Tag Archives: content

As a Writer, What If I Am Just Average?

On WordPress, I continue to be amazed by the collection of talent. Sometimes an author’s writing floors me with its power, cleverness, raw emotion or beautiful use of language.

I am none of those things. I am a nerd who can correctly string together a series of words. As a writer–as a word artist–I am average.

How then do I expect to compete in the commercial marketplace? The same way an average employee competes in the workplace. By showing up. By giving my best effort. And like a tidal wave, by sheer volume. A dose of self-promotion is important, too. If I don’t market, I won’t sell. (Please don’t stop reading here. The best of this post is yet to come.)

I’ve said this before and I will say it again: throw enough at a wall and something will stick.

Part of succeeding as an average writer is finding my audience. I do that by writing in all the ways that appeal to me–short stories, haiku, flash fiction and novels. (In 2013, I hope to add internet content to the list.) Then I analyze. Of those things I like to write, what are people reading?

I need to look at my statistics. What do statistics tell me about what readers like in my work? Is it my true confessions? Is it self-improvement or how-to articles? Pop culture? Or factual pieces? Humorous stories? The off-the-wall?

Success is finding the match of my abilities with a need in the marketplace.

Ask the reader.

So I am asking you right now. What do you like best about this blog? Why do you stop by? Is there something which you’d like to see more often? Any answer is a helpful one. Silence hurts. So tell me something, anything, that will make this blog a better experience for you. Even if it is what you don’t like. Say, “Fay, dump this. Keep that.” Bring it on. Help me get better.

For me, that’s what it is all about. The best part is serving, helping, pleasing you, the reader.

The next best part is getting good enough to earn a paycheck! But that’s another post for another day.  🙂

Stop Thieves from Stealing Your Content

Stop! Thief!

A reader sent me an e-mail with a link to a wonderful blog post with lots of information about stopping thieves from stealing your content.

Before I go any further, let me clarify something. If a blogger uses a selection — not wholesale copying of the entire work — from another blog AND attributes ownership to the rightful author AND is using the selection for educational purposes, it falls under Fair Use.  That’s the way I roll here — I tell you where the information comes from and tell you how it may help you as an author.

That said,  blogger “Between Naps on the Porch” (BNP) talks about nefarious sorts lifting multiple posts from BNP, stealing text and photos without any attribution, and re-blogging the entire content on a commercial site owned by the thief. BNP slowed the theft using several techniques:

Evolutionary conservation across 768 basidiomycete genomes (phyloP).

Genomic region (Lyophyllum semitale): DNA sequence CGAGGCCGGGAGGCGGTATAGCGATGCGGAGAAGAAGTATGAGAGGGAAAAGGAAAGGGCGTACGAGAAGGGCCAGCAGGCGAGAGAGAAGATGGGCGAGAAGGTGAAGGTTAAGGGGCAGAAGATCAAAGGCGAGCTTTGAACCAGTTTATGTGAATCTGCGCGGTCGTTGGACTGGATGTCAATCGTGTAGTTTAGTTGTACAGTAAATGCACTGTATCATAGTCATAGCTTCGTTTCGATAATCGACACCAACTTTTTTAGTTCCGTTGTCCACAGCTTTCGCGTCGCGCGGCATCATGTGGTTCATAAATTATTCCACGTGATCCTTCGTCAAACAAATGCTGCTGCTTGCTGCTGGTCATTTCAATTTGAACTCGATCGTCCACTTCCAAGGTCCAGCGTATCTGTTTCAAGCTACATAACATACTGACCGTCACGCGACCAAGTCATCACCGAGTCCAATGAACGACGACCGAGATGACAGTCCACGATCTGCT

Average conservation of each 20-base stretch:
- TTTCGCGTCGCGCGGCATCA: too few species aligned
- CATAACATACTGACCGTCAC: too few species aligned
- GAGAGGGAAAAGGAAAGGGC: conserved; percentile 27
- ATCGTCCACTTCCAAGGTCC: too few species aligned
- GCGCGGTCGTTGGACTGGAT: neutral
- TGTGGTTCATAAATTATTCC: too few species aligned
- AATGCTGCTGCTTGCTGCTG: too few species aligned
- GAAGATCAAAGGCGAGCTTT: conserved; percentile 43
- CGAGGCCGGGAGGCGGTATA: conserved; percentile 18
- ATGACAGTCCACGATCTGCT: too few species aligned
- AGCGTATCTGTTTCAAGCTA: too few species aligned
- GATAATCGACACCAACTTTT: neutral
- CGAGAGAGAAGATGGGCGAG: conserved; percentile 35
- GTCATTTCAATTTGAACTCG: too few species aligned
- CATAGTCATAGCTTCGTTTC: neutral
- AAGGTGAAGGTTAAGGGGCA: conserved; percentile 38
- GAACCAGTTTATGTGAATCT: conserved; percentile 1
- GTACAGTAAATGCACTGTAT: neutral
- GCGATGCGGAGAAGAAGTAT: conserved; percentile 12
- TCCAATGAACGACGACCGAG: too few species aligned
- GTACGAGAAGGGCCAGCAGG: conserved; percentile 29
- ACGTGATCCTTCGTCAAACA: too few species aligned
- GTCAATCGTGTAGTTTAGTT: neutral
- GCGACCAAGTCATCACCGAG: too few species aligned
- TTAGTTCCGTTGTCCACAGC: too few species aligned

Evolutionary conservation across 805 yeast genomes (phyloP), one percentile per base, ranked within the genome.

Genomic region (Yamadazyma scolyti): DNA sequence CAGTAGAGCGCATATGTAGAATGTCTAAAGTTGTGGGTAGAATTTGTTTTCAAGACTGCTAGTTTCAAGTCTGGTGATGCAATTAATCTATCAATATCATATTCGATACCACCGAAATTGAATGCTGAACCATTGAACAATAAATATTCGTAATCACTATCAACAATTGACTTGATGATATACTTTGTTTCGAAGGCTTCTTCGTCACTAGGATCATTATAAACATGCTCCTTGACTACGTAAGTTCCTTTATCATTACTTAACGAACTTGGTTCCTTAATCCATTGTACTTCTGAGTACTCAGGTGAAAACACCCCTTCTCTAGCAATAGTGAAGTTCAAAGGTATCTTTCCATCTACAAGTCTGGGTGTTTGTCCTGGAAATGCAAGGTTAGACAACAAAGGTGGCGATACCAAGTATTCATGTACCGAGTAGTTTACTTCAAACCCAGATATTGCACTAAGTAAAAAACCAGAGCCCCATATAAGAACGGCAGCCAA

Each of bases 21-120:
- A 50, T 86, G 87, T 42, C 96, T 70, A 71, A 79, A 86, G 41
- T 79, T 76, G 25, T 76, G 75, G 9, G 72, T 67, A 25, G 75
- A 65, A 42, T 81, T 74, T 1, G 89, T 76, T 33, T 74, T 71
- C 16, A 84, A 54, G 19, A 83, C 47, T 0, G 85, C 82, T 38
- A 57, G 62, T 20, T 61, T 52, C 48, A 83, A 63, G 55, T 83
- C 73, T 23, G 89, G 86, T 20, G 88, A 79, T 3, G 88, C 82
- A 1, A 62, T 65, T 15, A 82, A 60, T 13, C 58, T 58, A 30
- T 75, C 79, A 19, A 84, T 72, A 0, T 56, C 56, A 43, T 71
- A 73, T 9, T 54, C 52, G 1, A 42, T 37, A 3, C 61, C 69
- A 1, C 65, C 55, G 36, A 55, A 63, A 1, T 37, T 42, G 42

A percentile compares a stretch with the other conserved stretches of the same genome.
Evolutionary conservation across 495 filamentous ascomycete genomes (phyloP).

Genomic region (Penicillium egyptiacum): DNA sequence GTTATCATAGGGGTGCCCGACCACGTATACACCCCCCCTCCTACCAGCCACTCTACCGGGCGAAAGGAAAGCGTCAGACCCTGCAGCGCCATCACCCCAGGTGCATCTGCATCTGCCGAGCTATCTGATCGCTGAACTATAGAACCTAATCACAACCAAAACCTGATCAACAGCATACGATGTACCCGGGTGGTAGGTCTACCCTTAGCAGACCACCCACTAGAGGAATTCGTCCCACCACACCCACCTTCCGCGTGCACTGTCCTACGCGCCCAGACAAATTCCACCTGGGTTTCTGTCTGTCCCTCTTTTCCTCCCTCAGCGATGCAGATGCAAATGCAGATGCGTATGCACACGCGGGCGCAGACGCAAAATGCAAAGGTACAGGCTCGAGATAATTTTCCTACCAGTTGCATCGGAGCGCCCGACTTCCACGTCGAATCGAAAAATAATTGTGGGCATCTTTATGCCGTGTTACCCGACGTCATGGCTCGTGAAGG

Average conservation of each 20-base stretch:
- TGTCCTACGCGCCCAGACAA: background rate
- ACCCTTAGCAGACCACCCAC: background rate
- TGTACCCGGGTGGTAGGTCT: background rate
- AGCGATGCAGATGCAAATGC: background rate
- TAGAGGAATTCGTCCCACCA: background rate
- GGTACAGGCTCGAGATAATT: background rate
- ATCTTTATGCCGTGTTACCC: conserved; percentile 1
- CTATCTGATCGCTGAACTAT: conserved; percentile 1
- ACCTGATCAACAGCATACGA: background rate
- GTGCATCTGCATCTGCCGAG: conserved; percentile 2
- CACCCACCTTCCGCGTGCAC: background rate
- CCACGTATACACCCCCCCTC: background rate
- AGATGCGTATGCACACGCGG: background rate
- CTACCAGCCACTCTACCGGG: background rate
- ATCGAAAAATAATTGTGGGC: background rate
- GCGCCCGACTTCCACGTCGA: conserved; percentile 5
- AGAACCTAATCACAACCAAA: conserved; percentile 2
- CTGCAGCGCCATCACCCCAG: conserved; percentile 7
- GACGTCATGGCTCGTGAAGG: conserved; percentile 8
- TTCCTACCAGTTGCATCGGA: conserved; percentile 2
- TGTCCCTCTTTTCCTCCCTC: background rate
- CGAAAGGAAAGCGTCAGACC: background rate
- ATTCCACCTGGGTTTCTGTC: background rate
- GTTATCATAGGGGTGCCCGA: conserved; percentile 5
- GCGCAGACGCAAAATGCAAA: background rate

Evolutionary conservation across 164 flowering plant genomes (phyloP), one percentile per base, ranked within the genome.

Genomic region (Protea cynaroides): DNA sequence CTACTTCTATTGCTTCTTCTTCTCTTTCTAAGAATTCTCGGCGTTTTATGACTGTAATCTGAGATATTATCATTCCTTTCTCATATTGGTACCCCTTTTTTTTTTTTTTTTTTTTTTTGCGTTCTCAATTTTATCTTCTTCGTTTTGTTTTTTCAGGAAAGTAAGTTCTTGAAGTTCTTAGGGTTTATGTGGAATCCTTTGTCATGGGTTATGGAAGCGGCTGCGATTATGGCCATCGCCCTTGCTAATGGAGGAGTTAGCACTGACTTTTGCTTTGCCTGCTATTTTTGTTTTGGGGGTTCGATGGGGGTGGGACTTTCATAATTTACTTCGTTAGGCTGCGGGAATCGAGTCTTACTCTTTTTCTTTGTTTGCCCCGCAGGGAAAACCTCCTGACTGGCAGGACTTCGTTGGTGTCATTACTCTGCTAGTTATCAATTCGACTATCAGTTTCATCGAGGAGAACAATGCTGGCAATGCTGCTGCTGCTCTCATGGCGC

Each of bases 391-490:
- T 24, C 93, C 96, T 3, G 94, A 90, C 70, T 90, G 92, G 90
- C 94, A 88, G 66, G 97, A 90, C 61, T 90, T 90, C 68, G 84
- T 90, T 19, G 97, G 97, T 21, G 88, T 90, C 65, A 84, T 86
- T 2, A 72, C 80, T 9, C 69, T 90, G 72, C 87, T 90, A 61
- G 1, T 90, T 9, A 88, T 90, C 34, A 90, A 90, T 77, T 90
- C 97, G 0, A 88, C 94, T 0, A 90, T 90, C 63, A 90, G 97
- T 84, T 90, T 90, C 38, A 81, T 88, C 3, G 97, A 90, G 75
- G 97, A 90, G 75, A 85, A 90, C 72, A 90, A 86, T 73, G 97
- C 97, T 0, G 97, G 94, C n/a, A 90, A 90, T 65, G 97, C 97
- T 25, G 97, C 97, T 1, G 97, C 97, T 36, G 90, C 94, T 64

• watermarking original photographs
  • using plug-ins to attach messages that travel with content
  • asking readers to report content theft
  • including back-links to previous posts
  • checking the site statistics
  • hiring a programmer to write code to make it hard to steal things

and more. Go to the following BNP linked site to learn more about how to stop content thieves from stealing from you. It’s a long, detailed read that is worth your time.


Blog Etiquette

Borrowing from Kira of Her New Leaf, I bring you today’s civility lesson. To play nicely in the sandbox with others, one should follow certain rules. Kira gently outlines several “Thou Shalts” to help you have a happy experience in Blogland. (Fay’s personal comments are at the end.)

For starters, Kira says:

Why do you blog? You have something unique to share with the world. So share it! It’s okay to share others’ ideas once in a while. In fact, it’s good to share the work of people you admire, and it can be a great way to meet other bloggers. But if you are constantly “re-blogging” instead of just blogging, your readers will catch on fast.

Sharing is one thing, but it is never okay to steal the work of others without giving the creator credit. Here are my general rules for sharing content:

Credit, credit, credit. When I talk about an idea, post, or photo I found somewhere else, I like to go a step beyond linking to the source and write a few sentences about how and where I found it. I also use the writer’s real name, as long as they use it publicly on their blog. This can make your words of appreciation go even further.

Don’t take everything. This especially applies to DIY tutorial-type posts, including recipes. If I were to use every image and word, readers would have no reason to visit the original post. Borrow one or two photos, write your own description of the post or project, and allow your readers to follow the link.

To learn more, go here:


How does this apply to me, Fay Moore? It says that when hubby is back on his feet, I need to get busy producing original content again. In this period of hubby’s ill health and my stress about getting all the fall crops in, I have relied heavily on the work of others to carry me. So in a few more weeks, I’ll get back to my own opinions a bit more. Hope that doesn’t scare any of you away.

Software to Get Your Work Organized

I want to tell you about a software program just for writers. The web site about the product  is http://www.literatureandlatte.com/scrivener.php. The program is called Scrivener and versions are available for Windows or Mac O SX.

The program marketer says:

Scrivener is a powerful content-generation tool for writers that allows you to concentrate on composing and structuring long and difficult documents. While it gives you complete control of the formatting, its focus is on helping you get to the end of that awkward first draft.

The makers offer a free trial edition. Check it out.